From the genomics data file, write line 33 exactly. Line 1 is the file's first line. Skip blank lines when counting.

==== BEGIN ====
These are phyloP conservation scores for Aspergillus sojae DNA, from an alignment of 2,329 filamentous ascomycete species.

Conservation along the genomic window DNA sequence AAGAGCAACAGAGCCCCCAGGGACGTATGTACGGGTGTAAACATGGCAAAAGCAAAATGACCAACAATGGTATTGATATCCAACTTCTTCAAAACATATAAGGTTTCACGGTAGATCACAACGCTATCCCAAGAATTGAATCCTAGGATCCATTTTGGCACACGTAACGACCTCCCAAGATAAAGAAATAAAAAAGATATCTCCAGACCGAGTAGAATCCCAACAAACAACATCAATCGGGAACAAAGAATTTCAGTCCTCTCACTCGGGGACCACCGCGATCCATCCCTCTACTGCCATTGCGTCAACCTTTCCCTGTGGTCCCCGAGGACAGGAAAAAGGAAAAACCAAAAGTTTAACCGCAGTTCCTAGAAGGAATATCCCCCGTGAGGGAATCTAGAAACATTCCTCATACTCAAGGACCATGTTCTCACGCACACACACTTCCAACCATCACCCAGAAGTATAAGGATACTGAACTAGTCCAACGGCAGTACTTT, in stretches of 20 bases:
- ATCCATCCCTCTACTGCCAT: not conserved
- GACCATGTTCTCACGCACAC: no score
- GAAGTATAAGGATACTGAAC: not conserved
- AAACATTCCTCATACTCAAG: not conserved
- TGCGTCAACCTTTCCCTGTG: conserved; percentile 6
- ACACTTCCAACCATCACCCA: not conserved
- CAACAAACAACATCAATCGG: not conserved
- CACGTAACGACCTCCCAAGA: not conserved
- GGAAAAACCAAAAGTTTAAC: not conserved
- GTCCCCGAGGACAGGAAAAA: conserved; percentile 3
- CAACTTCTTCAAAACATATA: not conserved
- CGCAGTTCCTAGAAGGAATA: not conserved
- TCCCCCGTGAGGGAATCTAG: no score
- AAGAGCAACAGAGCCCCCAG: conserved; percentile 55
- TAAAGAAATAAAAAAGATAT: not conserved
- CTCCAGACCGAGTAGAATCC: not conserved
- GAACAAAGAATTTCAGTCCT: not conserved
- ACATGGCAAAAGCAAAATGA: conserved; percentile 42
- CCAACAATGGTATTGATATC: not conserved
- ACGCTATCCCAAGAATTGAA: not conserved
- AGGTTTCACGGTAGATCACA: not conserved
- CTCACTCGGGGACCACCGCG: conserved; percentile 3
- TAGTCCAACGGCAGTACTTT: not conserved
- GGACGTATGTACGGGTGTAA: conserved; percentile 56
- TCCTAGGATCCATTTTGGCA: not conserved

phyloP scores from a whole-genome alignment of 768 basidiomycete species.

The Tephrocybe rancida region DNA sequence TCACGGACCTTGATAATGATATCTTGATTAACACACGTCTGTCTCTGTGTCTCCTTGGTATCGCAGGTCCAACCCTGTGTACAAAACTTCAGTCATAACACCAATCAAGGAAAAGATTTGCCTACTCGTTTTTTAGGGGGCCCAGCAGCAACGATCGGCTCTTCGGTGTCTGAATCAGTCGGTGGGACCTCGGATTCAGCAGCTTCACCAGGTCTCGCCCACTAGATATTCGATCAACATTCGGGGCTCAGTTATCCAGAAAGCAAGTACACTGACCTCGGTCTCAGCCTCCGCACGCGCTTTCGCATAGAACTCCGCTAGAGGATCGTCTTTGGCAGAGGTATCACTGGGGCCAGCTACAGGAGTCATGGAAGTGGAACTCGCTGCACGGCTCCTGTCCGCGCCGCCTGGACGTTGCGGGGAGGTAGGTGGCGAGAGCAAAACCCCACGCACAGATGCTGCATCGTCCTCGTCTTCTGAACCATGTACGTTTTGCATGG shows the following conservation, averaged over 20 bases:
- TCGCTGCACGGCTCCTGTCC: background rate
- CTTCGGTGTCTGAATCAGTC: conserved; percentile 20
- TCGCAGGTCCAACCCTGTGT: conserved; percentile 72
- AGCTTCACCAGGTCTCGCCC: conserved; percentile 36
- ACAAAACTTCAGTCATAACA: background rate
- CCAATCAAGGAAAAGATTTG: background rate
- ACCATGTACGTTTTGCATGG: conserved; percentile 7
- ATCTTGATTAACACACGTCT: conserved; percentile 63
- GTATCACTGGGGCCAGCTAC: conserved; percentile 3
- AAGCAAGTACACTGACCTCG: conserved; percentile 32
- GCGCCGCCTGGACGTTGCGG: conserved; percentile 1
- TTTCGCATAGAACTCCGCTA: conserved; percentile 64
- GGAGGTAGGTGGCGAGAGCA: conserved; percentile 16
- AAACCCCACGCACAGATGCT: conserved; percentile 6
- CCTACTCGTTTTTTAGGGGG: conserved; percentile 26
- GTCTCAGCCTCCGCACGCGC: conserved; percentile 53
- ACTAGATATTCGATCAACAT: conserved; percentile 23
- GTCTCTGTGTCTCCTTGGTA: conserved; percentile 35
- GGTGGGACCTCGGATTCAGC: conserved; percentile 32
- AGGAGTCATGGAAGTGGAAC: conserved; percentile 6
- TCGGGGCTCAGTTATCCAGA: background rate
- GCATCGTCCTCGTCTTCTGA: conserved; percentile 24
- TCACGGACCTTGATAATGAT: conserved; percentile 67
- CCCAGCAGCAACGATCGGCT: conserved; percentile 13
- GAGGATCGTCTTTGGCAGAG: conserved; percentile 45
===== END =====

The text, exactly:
- AGCTTCACCAGGTCTCGCCC: conserved; percentile 36